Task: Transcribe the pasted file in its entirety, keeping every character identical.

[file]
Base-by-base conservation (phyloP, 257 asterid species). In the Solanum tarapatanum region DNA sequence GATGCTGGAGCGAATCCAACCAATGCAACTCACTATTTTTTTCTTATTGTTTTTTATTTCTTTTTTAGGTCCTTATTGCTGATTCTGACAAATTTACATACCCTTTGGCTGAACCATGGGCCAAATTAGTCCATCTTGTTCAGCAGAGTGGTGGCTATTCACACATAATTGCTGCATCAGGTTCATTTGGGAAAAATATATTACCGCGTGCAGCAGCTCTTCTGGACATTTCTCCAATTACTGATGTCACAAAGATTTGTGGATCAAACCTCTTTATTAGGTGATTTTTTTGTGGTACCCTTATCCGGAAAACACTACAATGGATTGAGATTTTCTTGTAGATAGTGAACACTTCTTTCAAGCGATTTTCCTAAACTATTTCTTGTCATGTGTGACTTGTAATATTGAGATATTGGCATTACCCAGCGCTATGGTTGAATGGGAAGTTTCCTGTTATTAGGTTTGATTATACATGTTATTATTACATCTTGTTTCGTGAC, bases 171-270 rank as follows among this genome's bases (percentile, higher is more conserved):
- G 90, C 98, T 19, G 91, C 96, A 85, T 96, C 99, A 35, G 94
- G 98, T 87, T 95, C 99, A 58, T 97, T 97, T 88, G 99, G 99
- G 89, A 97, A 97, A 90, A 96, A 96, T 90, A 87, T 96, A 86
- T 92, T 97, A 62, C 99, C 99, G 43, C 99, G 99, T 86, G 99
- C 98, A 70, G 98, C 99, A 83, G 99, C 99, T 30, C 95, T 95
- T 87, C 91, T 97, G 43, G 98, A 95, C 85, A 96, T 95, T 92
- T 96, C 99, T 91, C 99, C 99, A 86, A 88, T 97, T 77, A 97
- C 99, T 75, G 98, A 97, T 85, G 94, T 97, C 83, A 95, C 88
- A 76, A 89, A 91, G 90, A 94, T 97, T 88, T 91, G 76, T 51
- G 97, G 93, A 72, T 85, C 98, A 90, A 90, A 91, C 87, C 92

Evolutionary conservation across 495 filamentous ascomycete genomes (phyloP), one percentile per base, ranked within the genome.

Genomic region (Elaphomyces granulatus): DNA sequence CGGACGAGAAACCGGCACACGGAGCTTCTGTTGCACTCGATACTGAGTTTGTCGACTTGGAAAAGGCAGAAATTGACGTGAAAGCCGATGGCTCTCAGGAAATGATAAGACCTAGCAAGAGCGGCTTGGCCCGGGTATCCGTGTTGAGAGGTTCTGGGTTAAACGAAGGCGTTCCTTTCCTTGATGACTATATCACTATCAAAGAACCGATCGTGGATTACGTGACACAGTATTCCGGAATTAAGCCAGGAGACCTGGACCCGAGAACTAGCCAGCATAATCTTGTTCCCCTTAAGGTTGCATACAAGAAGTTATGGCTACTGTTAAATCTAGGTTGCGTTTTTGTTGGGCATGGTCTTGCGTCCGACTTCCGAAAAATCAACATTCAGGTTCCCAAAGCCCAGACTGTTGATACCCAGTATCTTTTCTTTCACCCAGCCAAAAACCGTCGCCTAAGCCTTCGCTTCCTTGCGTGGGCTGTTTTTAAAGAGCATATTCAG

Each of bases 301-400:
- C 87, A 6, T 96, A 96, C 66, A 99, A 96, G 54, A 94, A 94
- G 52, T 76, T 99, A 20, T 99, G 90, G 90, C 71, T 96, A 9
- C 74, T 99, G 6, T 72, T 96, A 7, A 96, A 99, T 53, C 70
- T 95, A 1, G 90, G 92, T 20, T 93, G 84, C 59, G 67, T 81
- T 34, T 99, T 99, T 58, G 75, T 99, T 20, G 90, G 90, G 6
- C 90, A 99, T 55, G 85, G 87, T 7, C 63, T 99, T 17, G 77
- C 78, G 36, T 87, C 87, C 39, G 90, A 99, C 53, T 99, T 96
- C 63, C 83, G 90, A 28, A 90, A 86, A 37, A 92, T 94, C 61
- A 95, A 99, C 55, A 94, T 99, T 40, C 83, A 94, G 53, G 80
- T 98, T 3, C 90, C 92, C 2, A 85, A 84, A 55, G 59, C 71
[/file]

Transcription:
Base-by-base conservation (phyloP, 257 asterid species). In the Solanum tarapatanum region DNA sequence GATGCTGGAGCGAATCCAACCAATGCAACTCACTATTTTTTTCTTATTGTTTTTTATTTCTTTTTTAGGTCCTTATTGCTGATTCTGACAAATTTACATACCCTTTGGCTGAACCATGGGCCAAATTAGTCCATCTTGTTCAGCAGAGTGGTGGCTATTCACACATAATTGCTGCATCAGGTTCATTTGGGAAAAATATATTACCGCGTGCAGCAGCTCTTCTGGACATTTCTCCAATTACTGATGTCACAAAGATTTGTGGATCAAACCTCTTTATTAGGTGATTTTTTTGTGGTACCCTTATCCGGAAAACACTACAATGGATTGAGATTTTCTTGTAGATAGTGAACACTTCTTTCAAGCGATTTTCCTAAACTATTTCTTGTCATGTGTGACTTGTAATATTGAGATATTGGCATTACCCAGCGCTATGGTTGAATGGGAAGTTTCCTGTTATTAGGTTTGATTATACATGTTATTATTACATCTTGTTTCGTGAC, bases 171-270 rank as follows among this genome's bases (percentile, higher is more conserved):
- G 90, C 98, T 19, G 91, C 96, A 85, T 96, C 99, A 35, G 94
- G 98, T 87, T 95, C 99, A 58, T 97, T 97, T 88, G 99, G 99
- G 89, A 97, A 97, A 90, A 96, A 96, T 90, A 87, T 96, A 86
- T 92, T 97, A 62, C 99, C 99, G 43, C 99, G 99, T 86, G 99
- C 98, A 70, G 98, C 99, A 83, G 99, C 99, T 30, C 95, T 95
- T 87, C 91, T 97, G 43, G 98, A 95, C 85, A 96, T 95, T 92
- T 96, C 99, T 91, C 99, C 99, A 86, A 88, T 97, T 77, A 97
- C 99, T 75, G 98, A 97, T 85, G 94, T 97, C 83, A 95, C 88
- A 76, A 89, A 91, G 90, A 94, T 97, T 88, T 91, G 76, T 51
- G 97, G 93, A 72, T 85, C 98, A 90, A 90, A 91, C 87, C 92

Evolutionary conservation across 495 filamentous ascomycete genomes (phyloP), one percentile per base, ranked within the genome.

Genomic region (Elaphomyces granulatus): DNA sequence CGGACGAGAAACCGGCACACGGAGCTTCTGTTGCACTCGATACTGAGTTTGTCGACTTGGAAAAGGCAGAAATTGACGTGAAAGCCGATGGCTCTCAGGAAATGATAAGACCTAGCAAGAGCGGCTTGGCCCGGGTATCCGTGTTGAGAGGTTCTGGGTTAAACGAAGGCGTTCCTTTCCTTGATGACTATATCACTATCAAAGAACCGATCGTGGATTACGTGACACAGTATTCCGGAATTAAGCCAGGAGACCTGGACCCGAGAACTAGCCAGCATAATCTTGTTCCCCTTAAGGTTGCATACAAGAAGTTATGGCTACTGTTAAATCTAGGTTGCGTTTTTGTTGGGCATGGTCTTGCGTCCGACTTCCGAAAAATCAACATTCAGGTTCCCAAAGCCCAGACTGTTGATACCCAGTATCTTTTCTTTCACCCAGCCAAAAACCGTCGCCTAAGCCTTCGCTTCCTTGCGTGGGCTGTTTTTAAAGAGCATATTCAG

Each of bases 301-400:
- C 87, A 6, T 96, A 96, C 66, A 99, A 96, G 54, A 94, A 94
- G 52, T 76, T 99, A 20, T 99, G 90, G 90, C 71, T 96, A 9
- C 74, T 99, G 6, T 72, T 96, A 7, A 96, A 99, T 53, C 70
- T 95, A 1, G 90, G 92, T 20, T 93, G 84, C 59, G 67, T 81
- T 34, T 99, T 99, T 58, G 75, T 99, T 20, G 90, G 90, G 6
- C 90, A 99, T 55, G 85, G 87, T 7, C 63, T 99, T 17, G 77
- C 78, G 36, T 87, C 87, C 39, G 90, A 99, C 53, T 99, T 96
- C 63, C 83, G 90, A 28, A 90, A 86, A 37, A 92, T 94, C 61
- A 95, A 99, C 55, A 94, T 99, T 40, C 83, A 94, G 53, G 80
- T 98, T 3, C 90, C 92, C 2, A 85, A 84, A 55, G 59, C 71